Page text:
Financial Conduct Authority
FCA bans former Rabobank trader, Lee Stewart, following LIBOR fraud
The Financial Conduct Authority (FCA) has banned Lee Stewart, a former trader at Coöperatieve Centrale Raiffeisen-Boerenleenbank B.A. (Rabobank) from the UK financial services industry for lacking honesty and integrity following a criminal conviction for fraud in the US. In March 2015 Mr Stewart pleaded guilty in the US for his role in a conspiracy to manipulate Rabobank’s US Dollar LIBOR submissions.
This action follows the recent ban of Paul Robson, another trader at Rabobank. To date the FCA has issued 14 warning notices related to interest rate benchmarks, and continues wider investigations into individuals’ conduct in relation to LIBOR misconduct.
Georgina Philippou, acting director of enforcement and market oversight at the FCA, said:
"Mr Stewart was an experienced trader at Rabobank who, through his guilty plea, has admitted to participating in a criminal conspiracy to manipulate Libor over a prolonged period of time. His behaviour was inexcusable and very serious. This ban further reinforces our expectation that individuals and firms take responsibility for ensuring market integrity and reminds them of the consequences if they fall short of our standards."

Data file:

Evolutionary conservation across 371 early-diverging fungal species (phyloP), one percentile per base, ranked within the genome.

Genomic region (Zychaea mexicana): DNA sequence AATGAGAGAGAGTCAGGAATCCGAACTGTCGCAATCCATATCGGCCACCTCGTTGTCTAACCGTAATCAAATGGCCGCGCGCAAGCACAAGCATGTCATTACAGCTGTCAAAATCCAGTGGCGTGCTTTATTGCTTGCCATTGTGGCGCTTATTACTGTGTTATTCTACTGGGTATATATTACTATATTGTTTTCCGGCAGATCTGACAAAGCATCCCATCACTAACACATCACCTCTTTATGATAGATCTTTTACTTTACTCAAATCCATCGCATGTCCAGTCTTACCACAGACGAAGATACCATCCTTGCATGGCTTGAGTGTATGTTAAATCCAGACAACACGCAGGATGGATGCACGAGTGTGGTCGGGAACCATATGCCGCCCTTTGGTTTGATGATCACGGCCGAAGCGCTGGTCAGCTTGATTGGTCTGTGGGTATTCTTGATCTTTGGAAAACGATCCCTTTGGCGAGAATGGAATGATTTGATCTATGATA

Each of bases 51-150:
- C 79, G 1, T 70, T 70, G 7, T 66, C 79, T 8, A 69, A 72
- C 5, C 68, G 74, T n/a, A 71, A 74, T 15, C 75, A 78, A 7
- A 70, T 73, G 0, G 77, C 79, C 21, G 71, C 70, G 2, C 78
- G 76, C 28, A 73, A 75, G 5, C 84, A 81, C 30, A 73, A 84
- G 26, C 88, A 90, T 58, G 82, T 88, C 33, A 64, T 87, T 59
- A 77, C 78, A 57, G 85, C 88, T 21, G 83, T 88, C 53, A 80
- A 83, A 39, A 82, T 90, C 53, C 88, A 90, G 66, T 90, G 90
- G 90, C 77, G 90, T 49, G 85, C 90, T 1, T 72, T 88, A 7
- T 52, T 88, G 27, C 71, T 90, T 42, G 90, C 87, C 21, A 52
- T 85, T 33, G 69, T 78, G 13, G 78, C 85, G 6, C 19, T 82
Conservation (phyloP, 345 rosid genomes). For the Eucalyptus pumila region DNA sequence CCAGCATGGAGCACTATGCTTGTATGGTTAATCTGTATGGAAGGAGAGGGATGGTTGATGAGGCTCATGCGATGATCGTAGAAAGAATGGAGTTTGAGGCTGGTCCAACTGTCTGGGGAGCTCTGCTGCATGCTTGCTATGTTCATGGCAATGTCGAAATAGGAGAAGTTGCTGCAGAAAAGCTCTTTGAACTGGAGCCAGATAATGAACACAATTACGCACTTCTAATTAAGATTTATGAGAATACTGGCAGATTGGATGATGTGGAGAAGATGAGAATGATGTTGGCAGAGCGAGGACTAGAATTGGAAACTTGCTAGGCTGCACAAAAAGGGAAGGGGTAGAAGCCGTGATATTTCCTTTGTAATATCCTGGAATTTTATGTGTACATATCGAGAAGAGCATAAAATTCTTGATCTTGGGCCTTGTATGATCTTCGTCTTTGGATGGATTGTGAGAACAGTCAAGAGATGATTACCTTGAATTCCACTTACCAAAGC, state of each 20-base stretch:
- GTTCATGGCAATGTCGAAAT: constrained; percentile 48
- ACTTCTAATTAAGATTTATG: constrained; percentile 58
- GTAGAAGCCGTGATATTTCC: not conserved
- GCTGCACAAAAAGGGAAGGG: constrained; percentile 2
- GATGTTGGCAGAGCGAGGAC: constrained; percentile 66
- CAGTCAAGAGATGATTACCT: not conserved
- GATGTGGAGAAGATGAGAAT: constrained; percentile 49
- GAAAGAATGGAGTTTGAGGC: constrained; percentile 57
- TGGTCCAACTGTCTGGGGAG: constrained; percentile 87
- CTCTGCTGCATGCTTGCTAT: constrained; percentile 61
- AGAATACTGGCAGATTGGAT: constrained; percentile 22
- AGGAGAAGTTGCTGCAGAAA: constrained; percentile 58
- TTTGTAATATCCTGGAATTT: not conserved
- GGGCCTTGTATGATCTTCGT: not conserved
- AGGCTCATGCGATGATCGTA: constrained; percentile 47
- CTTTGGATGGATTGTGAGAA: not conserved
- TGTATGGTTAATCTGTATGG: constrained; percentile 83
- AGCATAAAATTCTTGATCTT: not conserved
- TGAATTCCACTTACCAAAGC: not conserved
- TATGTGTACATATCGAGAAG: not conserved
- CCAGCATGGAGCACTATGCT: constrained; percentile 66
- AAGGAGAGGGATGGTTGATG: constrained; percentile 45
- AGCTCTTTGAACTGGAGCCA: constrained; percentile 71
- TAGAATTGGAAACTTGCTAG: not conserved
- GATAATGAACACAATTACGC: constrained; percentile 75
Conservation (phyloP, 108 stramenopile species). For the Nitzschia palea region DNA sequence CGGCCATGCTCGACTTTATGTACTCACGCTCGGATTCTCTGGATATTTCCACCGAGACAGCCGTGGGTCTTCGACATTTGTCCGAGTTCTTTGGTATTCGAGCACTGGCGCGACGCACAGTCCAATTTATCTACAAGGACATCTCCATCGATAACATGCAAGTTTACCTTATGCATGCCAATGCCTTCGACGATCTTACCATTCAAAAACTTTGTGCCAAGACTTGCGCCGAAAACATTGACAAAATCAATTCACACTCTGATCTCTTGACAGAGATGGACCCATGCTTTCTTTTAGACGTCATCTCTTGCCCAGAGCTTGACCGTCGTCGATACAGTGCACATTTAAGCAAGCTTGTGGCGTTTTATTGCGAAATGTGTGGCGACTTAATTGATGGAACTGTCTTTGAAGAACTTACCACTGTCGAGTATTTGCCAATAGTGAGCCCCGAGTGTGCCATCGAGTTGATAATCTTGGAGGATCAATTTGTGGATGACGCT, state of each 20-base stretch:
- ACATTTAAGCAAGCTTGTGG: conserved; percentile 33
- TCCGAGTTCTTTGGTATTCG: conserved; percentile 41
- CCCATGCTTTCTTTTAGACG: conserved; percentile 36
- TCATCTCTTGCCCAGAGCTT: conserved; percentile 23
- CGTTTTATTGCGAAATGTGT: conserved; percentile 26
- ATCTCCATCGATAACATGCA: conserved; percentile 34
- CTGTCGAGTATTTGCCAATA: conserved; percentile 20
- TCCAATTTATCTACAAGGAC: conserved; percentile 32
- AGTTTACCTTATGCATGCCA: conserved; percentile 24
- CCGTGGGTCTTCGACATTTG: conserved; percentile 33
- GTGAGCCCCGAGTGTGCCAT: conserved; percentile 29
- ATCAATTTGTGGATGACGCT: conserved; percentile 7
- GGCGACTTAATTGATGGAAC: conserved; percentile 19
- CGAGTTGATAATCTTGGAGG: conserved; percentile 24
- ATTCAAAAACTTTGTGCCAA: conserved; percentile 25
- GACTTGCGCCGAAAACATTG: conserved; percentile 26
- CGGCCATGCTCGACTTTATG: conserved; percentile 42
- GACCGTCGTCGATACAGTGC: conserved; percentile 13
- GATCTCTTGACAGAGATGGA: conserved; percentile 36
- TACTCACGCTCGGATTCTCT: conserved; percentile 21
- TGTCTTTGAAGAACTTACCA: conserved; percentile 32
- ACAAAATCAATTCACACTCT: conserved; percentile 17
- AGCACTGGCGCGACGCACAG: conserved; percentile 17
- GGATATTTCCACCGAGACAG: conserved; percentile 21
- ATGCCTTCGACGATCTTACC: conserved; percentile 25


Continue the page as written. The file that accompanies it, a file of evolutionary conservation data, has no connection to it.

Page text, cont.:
The recent ban comes ahead of US sentencing in 2017 and reflects the FCA’s commitment to protect the integrity of the UK financial system.
Notes to editors
- Final Notice 2015: Lee Bruce Stewart
- Further information on Lee Stewart’s US conviction.
- The FCA has imposed 8 fines, totalling £653.6 million, on firms for misconduct relating to LIBOR; 14 warning notices have been issued to individuals for misconduct relating to interest rate benchmarks .
- On 1 April 2013, the FCA became responsible for the conduct supervision of all regulated financial firms and the prudential supervision of those not supervised by the Prudential Regulation Authority (PRA). On 1 April 2014, the FCA took over responsibility for consumer credit regulation.
- The FCA has an overarching strategic objective of ensuring the relevant markets function well. To support this it has three operational objectives: to secure an appropriate degree of protection for consumers; to protect and enhance the integrity of the UK financial system; and to promote effective competition in the interests of consumers.
- Find out more information about the FCA.
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